Mr Albert Victor Pearcey was born in Southampton, Hampshire, England on 23 January 1887.
He was the son of Jesse Pearcey (b. 1855), a brick maker and builder, and Elizabeth Whitlock (b. 1853). Both his parents were native to Southampton and had married on 31 December 1876 in Portswood, Hampshire.
Albert was one of a reported eleven children(1); his only identifiable siblings, as per census and birth records, were: Kate Elizabeth (b. 1877), Jesse (b. 1879), William Frederick (b. 1881), George Edward (b. 1883), Alfred Henry (b. 1885), Ethel Bella May (b. 1889), Daisy Evelyn (b. 1891), Leonard Walter (b. 1893) and Bertie Earl (b. 1895).
Albert first appears on the 1891 census when he and his family were living at 28 Winchester Road, South Stoneham, Hampshire. Appearing on the 1901 census and by then living at 23 Kent Road, Portswood he was described as a gardener's boy, apparently already having left school. By the time Albert appeared on the 1911 census he was still living at home and unmarried, still at 23 Kent Road, and he was described as a steward in the White Star Line, having been in their employment since around 1907. In 1909, however, he had migrated to the USA aboard Oceanic and declared his intention to become a US citizen. That never came to fruition, for unknown reasons.
(Albert's signature, 1909 US citizenship records)
When he signed-on to the Titanic on 4 April 1912 Pearcey gave his address as 23 Kent Road, Southampton. His previous ship had been the Olympic and as a Pantry Steward he received monthly wages of £4.
Pearcey was off-duty at the time of the collision and standing with others outside the pantry on F-deck. He did not feel any violent jarring at the time of impact, merely a small skip of motion and nothing more to be thought about. Soon however news was filtered down that watertight doors were to be closed and he and his colleagues set about manually closing the watertight doors in that section located just aft of the third class dining saloon. After completing this task further orders came (from chief third class steward James Kieran?) that the passengers were to be assisted to the boat deck.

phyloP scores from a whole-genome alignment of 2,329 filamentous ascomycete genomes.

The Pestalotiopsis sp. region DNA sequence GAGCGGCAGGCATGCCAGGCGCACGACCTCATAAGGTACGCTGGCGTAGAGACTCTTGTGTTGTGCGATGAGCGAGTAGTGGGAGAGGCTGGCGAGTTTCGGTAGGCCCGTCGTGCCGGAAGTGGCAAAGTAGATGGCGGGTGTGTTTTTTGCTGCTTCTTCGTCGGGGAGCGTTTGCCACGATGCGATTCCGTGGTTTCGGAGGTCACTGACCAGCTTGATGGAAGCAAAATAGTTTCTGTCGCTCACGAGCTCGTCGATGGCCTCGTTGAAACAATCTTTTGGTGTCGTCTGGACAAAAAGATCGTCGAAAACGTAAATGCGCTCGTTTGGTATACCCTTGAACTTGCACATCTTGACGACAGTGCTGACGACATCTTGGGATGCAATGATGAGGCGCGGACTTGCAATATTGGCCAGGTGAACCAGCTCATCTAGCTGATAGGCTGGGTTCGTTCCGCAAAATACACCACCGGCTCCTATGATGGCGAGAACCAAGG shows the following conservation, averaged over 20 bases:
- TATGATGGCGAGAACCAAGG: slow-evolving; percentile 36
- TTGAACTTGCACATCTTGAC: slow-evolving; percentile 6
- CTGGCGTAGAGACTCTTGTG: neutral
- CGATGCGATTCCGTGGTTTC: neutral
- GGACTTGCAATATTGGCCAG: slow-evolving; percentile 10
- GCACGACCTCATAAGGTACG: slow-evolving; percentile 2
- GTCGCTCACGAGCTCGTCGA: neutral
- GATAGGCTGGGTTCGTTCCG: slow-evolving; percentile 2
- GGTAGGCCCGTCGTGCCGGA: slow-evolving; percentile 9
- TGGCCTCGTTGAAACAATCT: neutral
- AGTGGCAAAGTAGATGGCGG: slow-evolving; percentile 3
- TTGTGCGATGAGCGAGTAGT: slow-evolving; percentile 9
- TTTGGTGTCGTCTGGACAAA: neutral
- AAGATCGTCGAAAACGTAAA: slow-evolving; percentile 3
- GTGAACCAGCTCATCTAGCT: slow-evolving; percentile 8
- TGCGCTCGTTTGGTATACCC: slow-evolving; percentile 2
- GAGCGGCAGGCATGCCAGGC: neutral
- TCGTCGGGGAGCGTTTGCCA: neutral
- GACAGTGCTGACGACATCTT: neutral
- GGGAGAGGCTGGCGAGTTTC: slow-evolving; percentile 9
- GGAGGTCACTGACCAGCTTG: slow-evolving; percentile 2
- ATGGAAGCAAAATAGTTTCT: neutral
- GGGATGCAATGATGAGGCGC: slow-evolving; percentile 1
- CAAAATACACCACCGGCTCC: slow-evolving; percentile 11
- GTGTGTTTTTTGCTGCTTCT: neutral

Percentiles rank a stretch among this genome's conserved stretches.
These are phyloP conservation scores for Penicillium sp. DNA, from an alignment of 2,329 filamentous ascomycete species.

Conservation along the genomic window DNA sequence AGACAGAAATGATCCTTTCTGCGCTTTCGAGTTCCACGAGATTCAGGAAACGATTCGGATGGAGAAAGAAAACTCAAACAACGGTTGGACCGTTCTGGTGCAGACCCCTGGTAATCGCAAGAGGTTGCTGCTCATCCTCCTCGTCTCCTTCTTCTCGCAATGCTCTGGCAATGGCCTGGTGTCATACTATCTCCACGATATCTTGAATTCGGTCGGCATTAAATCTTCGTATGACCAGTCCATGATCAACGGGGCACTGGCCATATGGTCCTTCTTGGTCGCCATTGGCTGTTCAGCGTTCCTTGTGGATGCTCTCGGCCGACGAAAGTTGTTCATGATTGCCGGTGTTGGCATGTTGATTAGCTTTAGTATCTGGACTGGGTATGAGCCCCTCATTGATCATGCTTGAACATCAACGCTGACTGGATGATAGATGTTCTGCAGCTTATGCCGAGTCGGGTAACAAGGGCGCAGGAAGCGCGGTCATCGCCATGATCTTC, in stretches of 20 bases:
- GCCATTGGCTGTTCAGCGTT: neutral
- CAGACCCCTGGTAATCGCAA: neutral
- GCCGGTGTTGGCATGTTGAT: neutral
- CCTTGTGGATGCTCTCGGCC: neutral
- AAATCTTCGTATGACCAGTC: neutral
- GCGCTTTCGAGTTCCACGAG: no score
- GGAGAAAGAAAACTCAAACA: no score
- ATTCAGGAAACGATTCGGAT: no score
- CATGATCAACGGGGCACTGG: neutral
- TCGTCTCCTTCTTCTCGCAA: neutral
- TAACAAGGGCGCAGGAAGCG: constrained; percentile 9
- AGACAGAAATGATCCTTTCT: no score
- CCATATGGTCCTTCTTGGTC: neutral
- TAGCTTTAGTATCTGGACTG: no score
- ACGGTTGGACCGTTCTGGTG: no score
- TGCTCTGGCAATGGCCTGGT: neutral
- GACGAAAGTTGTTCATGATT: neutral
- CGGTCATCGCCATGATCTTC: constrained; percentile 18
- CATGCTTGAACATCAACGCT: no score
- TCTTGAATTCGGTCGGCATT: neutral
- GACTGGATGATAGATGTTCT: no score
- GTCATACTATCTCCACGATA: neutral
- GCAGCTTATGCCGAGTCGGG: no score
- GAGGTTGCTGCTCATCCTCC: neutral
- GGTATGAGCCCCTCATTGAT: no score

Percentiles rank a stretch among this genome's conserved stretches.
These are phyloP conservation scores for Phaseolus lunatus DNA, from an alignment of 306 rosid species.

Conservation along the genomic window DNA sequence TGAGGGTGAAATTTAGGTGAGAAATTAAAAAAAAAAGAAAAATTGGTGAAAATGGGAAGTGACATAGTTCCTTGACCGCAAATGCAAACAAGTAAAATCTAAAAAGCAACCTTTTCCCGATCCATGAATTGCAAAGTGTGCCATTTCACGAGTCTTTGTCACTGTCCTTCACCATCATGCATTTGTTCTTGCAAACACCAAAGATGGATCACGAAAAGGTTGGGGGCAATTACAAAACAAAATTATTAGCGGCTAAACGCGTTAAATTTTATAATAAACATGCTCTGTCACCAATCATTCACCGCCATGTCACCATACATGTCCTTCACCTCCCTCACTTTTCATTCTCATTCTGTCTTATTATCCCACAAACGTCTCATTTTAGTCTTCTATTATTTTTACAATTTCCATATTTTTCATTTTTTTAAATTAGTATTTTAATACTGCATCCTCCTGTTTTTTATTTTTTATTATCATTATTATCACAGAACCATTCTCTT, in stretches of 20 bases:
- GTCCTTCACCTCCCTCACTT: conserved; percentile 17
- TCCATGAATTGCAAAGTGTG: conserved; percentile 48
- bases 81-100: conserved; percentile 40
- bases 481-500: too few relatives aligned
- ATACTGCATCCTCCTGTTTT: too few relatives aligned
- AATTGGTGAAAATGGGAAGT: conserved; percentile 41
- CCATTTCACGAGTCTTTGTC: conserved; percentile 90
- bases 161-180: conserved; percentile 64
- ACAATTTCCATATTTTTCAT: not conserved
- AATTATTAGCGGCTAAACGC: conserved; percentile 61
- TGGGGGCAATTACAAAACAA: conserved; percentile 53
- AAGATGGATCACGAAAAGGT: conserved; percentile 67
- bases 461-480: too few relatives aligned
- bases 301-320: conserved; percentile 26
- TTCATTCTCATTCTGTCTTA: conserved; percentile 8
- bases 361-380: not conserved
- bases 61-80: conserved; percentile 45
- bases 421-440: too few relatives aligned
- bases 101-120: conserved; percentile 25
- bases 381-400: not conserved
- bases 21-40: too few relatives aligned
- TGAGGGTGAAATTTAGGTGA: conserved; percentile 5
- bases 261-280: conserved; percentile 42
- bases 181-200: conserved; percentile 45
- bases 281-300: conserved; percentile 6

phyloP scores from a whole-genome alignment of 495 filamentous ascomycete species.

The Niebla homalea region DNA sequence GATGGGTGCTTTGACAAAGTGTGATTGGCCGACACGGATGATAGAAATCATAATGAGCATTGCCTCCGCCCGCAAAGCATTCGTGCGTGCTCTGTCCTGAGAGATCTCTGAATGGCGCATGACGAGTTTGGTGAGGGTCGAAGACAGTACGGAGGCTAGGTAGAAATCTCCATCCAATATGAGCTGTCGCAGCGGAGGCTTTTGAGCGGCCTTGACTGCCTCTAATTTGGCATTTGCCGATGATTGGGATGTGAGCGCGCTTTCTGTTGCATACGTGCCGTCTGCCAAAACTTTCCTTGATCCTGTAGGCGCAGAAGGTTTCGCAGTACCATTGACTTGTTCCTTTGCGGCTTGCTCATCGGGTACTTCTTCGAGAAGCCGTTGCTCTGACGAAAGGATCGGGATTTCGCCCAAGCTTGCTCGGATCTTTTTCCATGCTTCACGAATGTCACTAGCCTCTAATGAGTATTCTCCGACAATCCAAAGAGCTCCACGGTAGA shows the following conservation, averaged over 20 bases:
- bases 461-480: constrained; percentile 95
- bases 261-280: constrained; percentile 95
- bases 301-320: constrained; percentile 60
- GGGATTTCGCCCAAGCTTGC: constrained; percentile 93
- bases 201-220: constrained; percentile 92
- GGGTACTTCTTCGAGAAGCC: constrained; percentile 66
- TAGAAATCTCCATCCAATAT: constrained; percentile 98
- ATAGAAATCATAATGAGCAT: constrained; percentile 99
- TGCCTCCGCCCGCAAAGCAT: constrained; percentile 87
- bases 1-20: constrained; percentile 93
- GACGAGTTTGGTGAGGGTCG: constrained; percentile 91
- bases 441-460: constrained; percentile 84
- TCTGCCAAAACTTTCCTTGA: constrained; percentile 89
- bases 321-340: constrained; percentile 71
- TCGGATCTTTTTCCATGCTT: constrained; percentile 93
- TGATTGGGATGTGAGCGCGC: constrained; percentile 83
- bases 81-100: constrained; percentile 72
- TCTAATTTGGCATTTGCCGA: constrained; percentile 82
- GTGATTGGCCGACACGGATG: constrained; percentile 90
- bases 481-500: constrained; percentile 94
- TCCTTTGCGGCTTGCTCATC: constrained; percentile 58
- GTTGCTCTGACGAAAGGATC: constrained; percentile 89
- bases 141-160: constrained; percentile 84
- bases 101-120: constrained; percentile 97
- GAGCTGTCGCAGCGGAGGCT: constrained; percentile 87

Pearcey circulated among his charges, all male third class passengers filing aft down Scotland Road, and assisted them into their lifebelts and passing them through the emergency door into the forward first class stairwell, directing them to ascend right to the top of the stairwell to the boat deck. He and a few other stewards continued at this until no more passengers were in sight, after which he ascended the forward first class stairwell with his fellow stewards, arriving at the boat deck just before 1.30 am, noting how his assigned lifeboat, number 3, had already been launched.
Shortly after his arrival at the boat deck, Pearcey related that he seen two (unidentified, or if they even existed) babies on the deck; he reportedly collected them into his arms and took them to collapsible C. Reaching that boat, first officer Murdoch ordered him into the craft to look after the two children, Pearcey describing the boat filled with women, children, three firemen, a quartermaster (Rowe) and himself, the boat's compliment being 71 persons, seemingly an exaggerated figure. Once the boat was launched, Pearcey giving the time as approximately 1.40 am, he gave up his two infant charges to some passengers whilst he took an oar.